Eleanor Roosevelt, Hansa Mehta, Minerva Bernardino and Marie-Hélène Lefaucheux are names to remember on December 10th, the anniversary of the Universal Declaration of Human Rights. The most translated text in the world proclaims, in essence, that all human beings, without distinction, are equal.
On December 10, 1948, the United Nations General Assembly in Paris approved a six page document (a preamble plus 30 articles) written by more than 50 countries from all regions of the world, which still clearly remembered the atrocities committed during World War II. Eight countries abstained, but none voted against it. The Universal Declaration of Human Rights (UDHR) was born, establishing the fundamental rights that must be protected in all corners of the earth for the first time.
The articles of the UDHR proclaim that all human beings, without distinction, are born free and equal; prohibit slavery and torture; defend the freedom to hold opinions and the presumption of innocence; protect the right to seek asylum and to a nationality, etc. They took at least two years to write, which was a “colossal task” in the words of the UN itself, at a time when the world was divided into east and west, and they had to look for common ground of understanding and agreement.
In November 1999, the Guinness Book of Records declared the UDHR the most translated document on the planet (298 languages) and updated the certification in 2009 when it reached 370. It can currently be read in over 500 - from the six official languages of the United Nations, Arabic, Chinese, Spanish, French, English and Russian, spoken by billions of people, to nearly extinct languages like Pipil, which is spoken in El Salvador. The most recently added was Northern Bolivia Quechua, in 2016. It is a dialect of the family of languages originating in the Andes, with more than 116,000 speakers located north of La Paz - the capital of Bolivia.
"The UDHR is widely recognized as having inspired and paved the way for the adoption of more than 70 human rights treaties applied today,” the UN notes with pride. According to the international organization, every December 10th, the anniversary of its approval, Human Rights Day is “an opportunity to reaffirm the importance of human rights in the reconstruction of the world we want, the need for global solidarity and our interconnection and shared humanity as human beings.”
The Universal Declaration of Human Rights owes its existence to a woman, Eleanor Roosevelt, and its final content to a handful of female activists, feminists and diplomats who fought to extend its protections to women and explicitly recognize gender equality. The UN website has dedicated an article in their honor:
In 1946, U.S. President Harry S. Truman, appointed Eleanor Roosevelt, the former First Lady between 1933 and 1945, to be the U.S. Delegate to the United Nations General Assembly. She was the first Chair of the Human Rights Commission and used its prestige, credibility and diplomacy to make the Declaration a success. It was written amid rising tension between Russia and the U.S., and when it was finally approved, the entire General Assembly gave it a standing ovation. In 1968, six years after her death, she was posthumously presented the United Nations Human Rights Prize.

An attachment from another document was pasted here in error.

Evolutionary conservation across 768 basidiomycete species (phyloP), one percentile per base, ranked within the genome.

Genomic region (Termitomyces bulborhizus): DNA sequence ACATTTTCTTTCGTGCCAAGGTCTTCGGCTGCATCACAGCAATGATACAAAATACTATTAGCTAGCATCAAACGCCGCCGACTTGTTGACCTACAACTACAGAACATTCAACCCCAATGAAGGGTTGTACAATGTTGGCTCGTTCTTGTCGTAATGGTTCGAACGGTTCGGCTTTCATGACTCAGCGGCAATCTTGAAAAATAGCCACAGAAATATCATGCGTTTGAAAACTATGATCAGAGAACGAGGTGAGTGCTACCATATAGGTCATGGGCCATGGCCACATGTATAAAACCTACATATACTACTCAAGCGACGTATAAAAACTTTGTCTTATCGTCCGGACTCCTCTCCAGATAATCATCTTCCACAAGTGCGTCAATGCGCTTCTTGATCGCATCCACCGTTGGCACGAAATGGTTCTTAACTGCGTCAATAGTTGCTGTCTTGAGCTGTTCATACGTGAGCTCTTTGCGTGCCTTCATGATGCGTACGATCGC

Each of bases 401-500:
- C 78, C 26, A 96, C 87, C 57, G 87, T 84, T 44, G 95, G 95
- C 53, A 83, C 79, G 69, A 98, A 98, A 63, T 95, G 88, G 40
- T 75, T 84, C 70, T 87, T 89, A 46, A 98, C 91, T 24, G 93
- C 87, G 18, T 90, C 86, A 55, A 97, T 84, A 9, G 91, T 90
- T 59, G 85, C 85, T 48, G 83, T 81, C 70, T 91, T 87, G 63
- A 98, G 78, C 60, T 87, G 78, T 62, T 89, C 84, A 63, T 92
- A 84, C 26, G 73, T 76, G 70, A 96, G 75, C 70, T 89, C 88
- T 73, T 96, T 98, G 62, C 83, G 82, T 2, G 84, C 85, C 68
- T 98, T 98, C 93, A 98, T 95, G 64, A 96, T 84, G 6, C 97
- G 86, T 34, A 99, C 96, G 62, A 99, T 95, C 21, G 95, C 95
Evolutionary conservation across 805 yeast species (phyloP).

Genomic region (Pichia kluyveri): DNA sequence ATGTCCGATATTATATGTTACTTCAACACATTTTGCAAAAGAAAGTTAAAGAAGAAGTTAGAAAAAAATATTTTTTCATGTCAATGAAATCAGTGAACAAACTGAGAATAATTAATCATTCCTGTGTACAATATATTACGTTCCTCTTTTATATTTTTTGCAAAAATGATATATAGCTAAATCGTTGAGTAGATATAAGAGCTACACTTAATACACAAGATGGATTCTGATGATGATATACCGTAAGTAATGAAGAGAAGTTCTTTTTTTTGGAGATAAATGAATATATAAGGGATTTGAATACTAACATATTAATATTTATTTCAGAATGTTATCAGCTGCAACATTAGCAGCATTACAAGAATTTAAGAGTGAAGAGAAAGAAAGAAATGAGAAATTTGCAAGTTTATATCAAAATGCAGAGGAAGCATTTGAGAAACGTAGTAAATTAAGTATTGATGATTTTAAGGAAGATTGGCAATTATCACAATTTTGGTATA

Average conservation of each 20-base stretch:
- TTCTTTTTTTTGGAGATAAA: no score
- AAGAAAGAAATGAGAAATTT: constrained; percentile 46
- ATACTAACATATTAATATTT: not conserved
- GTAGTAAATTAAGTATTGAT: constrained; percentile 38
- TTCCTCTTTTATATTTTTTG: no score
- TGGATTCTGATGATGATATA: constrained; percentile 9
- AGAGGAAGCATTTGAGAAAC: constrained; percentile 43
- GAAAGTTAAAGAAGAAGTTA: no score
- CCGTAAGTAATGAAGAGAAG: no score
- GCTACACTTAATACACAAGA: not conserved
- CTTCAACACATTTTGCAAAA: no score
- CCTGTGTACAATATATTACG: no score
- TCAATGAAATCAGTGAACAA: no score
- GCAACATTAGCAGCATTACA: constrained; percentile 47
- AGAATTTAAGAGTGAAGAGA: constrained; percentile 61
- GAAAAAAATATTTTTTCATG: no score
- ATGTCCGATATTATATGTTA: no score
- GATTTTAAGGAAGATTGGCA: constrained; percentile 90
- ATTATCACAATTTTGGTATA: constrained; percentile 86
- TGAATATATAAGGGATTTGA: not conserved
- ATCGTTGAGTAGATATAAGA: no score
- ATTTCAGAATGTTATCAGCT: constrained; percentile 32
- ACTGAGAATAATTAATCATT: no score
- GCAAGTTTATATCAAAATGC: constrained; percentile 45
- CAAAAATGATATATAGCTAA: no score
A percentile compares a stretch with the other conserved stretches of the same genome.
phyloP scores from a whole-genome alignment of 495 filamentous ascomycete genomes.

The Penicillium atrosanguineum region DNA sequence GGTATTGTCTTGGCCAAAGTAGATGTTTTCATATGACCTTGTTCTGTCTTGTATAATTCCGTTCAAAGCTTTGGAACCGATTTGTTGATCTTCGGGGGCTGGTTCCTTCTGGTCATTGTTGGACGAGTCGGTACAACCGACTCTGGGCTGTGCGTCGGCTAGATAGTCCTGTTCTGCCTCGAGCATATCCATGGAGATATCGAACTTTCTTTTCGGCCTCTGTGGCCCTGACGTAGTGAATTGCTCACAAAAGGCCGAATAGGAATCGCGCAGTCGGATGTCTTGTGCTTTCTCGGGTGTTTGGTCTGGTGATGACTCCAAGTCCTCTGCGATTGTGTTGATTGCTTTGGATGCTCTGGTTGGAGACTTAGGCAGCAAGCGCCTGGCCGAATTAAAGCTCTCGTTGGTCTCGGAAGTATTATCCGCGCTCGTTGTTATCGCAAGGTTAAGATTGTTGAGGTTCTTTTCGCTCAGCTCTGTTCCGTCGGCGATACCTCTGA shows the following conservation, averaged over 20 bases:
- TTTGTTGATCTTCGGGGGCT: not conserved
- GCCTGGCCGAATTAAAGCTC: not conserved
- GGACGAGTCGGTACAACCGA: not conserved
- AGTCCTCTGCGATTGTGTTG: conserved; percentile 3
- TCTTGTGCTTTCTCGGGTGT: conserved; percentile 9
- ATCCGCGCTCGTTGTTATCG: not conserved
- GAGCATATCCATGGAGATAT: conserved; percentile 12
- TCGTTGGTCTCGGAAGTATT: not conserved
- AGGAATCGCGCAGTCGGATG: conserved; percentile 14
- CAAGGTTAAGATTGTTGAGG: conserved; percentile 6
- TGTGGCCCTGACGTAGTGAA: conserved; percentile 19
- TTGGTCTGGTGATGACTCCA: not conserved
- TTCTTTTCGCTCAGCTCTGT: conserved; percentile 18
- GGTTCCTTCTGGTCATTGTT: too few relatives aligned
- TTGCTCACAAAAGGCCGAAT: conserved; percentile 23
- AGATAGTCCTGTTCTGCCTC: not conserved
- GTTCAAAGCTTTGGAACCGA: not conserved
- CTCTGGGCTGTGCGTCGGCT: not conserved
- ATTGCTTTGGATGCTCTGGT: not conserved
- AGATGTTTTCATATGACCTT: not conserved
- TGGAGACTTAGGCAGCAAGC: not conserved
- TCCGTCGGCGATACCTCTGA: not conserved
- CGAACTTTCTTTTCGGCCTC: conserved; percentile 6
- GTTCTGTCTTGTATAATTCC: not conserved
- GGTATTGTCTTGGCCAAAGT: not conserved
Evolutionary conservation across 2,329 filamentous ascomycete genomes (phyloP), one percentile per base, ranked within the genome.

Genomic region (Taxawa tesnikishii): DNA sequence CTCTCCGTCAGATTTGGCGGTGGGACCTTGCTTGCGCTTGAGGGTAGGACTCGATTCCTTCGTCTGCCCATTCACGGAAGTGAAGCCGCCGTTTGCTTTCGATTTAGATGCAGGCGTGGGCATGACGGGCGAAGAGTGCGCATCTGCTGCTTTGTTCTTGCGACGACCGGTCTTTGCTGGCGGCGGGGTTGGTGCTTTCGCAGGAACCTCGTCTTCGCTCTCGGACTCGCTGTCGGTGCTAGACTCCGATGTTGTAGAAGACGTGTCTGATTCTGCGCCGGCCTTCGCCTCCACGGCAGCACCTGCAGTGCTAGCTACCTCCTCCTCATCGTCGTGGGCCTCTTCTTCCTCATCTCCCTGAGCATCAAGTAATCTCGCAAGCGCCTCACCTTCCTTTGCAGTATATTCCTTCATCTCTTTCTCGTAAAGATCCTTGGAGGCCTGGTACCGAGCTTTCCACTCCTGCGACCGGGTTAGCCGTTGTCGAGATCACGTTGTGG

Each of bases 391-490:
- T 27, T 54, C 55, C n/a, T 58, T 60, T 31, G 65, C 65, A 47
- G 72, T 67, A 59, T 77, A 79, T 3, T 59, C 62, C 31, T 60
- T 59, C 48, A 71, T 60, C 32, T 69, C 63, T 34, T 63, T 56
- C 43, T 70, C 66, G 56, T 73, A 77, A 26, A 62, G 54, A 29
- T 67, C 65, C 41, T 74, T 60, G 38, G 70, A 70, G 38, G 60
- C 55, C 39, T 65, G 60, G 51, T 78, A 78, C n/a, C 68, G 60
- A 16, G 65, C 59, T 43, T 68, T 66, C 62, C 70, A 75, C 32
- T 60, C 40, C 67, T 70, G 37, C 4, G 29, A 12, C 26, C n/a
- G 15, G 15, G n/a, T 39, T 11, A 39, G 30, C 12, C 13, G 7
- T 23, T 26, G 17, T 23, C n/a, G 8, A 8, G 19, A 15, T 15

The inspiring first article of the UDHR, which says, “All human beings are born free and equal in dignity and rights. They are endowed with reason and conscience and should act towards one another in a spirit of brotherhood [...],” was originally written as “all men are born free and equal [...].” Hansa Mehta of India is responsible for the change. A strong defender of women’s rights, she was the only female delegate on the UN Human Rights Commission between 1947 and 1948 together with Eleanor Roosevelt.
Diplomat and feminist leader from the Dominican Republic, Minerva Bernardino was fundamental in the deliberations on the inclusion of “equal rights of men and women” in the preamble of the UDHR.
As President of the 1948 Commission on the Status of Women, Marie-Hélène Lefaucheux of France successfully defended the inclusion of a mention of no sexual discrimination in article 2, which remained with its now famous statement: “Everyone is entitled to all the rights and freedoms set forth in this Declaration, without distinction of any kind, such as race, colour, sex, language, religion, political or other opinion, national or social origin, property, birth or other status."
Some of the other names include the Pakistani Begum Shaista Ikramullah, who advocated for emphasizing the freedom, equality and freedom of choice in the Declaration, and for including in article 16, on equal rights in marriage. Bodil Begtrup of Denmark fought for the headlines to refer to “everyone” or “all people” instead of “all men”. Evdokia Uralova of Belarus was the promoter of equal pay for women. And Lakshmi Menon of Indica promoted the mention of equal rights for men and women in the preamble, and no sexual discrimination throughout the declaration.
BBVA is committed to the promotion and respect of human rights in the Group’s activities and operations, and this is reflected in its General Policy on Corporate Social Responsibility and in BBVA’s commitment to Human Rights. Furthermore, the bank is currently finalizing a second audit process on this subject, which will give rise to a new action plan that will replace the 2018-2020 Human Rights Action Plan, currently in force.